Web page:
Cruising sailboats do a lot of motoring and motorsailing in very light winds. The A-55 can carry twin diesels of 50 to 100 horsepower. My choice would be for a naturally aspirated engine such as the Yanmar 4JH3 (56 horsepower). A pair of these engines will push the A-55 to 10 knots at 2,750 rpm cruise and nearly 12 knots wide open. More powerful engines could yield cruising speeds up to 14 knots. With 100 gallons of fuel per engine range under power (which varies depending on conditions and speed run) is approximately 1,000 miles at normal cruise and can be stretched to 1,600 miles by alternating engines and running slower (about 8 knots). Given the excellent light-air sailing performance of this design and the consequent reduced need to motor the range under power is considerable. For comfort offshore the height of the underwing above the water it is about the most important consideration in the design of a catamaran. I don't think there has been a cat yet designed with too much height in the underwing, most are WAY too low and that will insure disagreeable pounding.

The Atlantic 55 has nearly 3.5 feet of clearance to the bottom of the wing! To put this in perspective, it is about 10 percent greater than the already generous clearance of my Concept 63 design. While the occasional wave slap cannot be eliminated, the crew of the Atlantic 55 will find these events to be infrequent.

img625Safety is my first concern in the design of a boat to sail the oceans. The Atlantic 55 is ruggedly constructed using durable and fatigue resistant materials. Her hull scantlings are more robust than normal on the assumption that this boat will be sailed hard for long distances with a heavy load. Pivot-up centerboards retract upon impact or grounding and are much less likely to be damaged than daggerboards. The rudders and propellers are protected from grounding damage by the hull fin and the rudders are built particularly strong in order to resist damage from striking floating debris. Offshore sailing safety is very much tied to the crew remaining rested and alert. The pilothouse configuration does this better than any other, in my opinion, because the "on watch" can always be dry and comfortable by selecting either the inside or outside helm. The most common danger in sailing is man overboard. Atlantic cats have probably the safest sailboat cockpit ever devised. Their deep center cockpits with 10 feet of deck on either side are extremely secure. All sail handling can be done from this position because the mast is in the cockpit! Need to reef? No problem, it's all right in the cockpit. I could rest comfortably letting my children steer a night watch from this position, in stark contrast to some cats I've seen with the steering perched on the transoms which is asking for trouble offshore.

In severe conditions the Atlantic 55 incorporates all the proven design elements to permit the highest level of sailing safety. The most important features are:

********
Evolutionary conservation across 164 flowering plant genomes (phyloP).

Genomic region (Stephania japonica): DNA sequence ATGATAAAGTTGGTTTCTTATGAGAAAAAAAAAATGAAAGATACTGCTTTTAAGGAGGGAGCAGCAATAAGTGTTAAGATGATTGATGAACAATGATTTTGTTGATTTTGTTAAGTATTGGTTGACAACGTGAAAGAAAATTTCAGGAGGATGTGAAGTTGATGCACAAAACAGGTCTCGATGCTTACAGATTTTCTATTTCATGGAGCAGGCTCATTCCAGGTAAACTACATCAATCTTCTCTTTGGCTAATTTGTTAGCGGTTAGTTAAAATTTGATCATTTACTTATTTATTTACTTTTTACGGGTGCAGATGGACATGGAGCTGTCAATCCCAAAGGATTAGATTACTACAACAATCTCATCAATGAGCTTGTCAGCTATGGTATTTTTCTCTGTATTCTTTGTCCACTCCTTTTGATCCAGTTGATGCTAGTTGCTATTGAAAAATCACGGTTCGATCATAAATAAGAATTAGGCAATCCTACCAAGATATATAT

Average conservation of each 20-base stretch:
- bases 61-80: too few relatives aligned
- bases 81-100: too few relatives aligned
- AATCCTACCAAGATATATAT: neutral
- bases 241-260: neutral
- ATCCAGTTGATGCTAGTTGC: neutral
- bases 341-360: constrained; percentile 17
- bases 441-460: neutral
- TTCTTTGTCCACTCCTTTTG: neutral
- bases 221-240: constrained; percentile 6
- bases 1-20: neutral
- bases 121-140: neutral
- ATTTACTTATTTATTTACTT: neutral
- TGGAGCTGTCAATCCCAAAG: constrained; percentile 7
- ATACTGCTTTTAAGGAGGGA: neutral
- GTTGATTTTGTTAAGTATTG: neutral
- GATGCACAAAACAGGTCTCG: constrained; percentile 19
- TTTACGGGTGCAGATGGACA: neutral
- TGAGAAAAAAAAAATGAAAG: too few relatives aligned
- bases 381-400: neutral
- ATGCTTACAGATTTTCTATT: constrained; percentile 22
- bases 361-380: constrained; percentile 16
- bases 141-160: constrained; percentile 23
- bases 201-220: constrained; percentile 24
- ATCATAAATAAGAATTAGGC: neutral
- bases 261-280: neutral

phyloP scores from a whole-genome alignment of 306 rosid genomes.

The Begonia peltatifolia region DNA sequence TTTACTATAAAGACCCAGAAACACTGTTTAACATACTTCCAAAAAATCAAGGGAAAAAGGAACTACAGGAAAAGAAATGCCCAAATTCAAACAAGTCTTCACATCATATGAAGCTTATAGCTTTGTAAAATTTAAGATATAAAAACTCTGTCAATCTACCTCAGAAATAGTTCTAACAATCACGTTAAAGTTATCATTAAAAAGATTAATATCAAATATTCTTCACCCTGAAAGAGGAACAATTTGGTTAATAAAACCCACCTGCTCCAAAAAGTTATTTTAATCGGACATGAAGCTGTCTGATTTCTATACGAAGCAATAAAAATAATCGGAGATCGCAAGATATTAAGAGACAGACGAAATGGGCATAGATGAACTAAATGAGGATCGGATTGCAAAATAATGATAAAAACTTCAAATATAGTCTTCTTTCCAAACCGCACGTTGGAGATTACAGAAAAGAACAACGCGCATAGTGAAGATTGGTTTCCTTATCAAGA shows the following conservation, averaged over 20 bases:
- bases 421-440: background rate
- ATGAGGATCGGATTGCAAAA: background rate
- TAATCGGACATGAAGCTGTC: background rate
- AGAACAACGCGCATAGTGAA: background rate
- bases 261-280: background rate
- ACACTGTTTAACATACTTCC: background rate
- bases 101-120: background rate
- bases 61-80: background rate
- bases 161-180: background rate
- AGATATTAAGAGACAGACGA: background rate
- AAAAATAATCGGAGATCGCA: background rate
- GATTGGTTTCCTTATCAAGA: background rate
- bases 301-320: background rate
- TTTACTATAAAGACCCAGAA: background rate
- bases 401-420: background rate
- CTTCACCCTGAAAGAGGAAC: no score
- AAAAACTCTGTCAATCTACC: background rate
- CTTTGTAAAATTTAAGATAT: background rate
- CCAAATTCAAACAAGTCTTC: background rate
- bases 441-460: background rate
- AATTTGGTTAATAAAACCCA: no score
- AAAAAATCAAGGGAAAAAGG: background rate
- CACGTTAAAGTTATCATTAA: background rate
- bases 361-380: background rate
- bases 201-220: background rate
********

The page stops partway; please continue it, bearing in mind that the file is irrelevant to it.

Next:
1. Having enough overall beam for stability in storm conditions.
2. Adequate freeboard and hull volume, particularly forward.
3. A low center of gravity. Heavy items and tanks should be as low as possible. The rig not too tall and not excessively heavy.
4. Light to moderate weight consistent with the size of the vessel. Overweight is dangerous!
5. Correct longitudinal distribution of weight that allows running fast in large waves without burying the bows.

Two watertight collision bulkheads are built into each hull bow. A third bulkhead separates the engine space from the hull in order to contain flooding should a major leak occur there. And no matter what happens the Atlantic 55 cannot sink. She is built with thick foam cores in hulls, crossbeams and decks that yield approximately 20,000 pounds of floatation. Of course in a cat there is no ballast keel trying to drag the hull to the bottom of the ocean.

For ultimate offshore safety the first 14 feet of one of the hull bows can easily be set up as a "habitation module" that can be livable right side up or up-side down. This area can be sealed off and pumped dry and is equipped survival gear and rations, ventilation and hammocks which would allow the crew to make do for as long as necessary in the event of capsize, major collision damage or other catastrophe.

The Atlantic 55 is now building by Bongers Marine near Cape Town, South Africa. Bongers has extensive experience in composite construction and a history of building offshore cruising boats. Hulls and deck laminates are vacuum bagged in foam cored epoxy/glass using epoxy resin. Crossbeam laminates are unidirectional carbon fiber. Finish and equipment are all first rate.

Interior configurations can be modified to suit individual owners. Currently, both a galley down and galley-up versions are available. In addition, the original concept of an open dinghy deck located behind the pilothouse has been modified for one owner to a conventional aft cockpit for lounging at anchor. The Atlantic 55 ready to sail with normal equipment, excluding sails, starts at $599,000. (Introductory price, March 2000, full details on request)

Chris White Designs
5 Smiths Way
S. Dartmouth MA 02748
phone: (508) 636-6111
fax: (508) 636-6110
cwdesign@ma.ultranet.com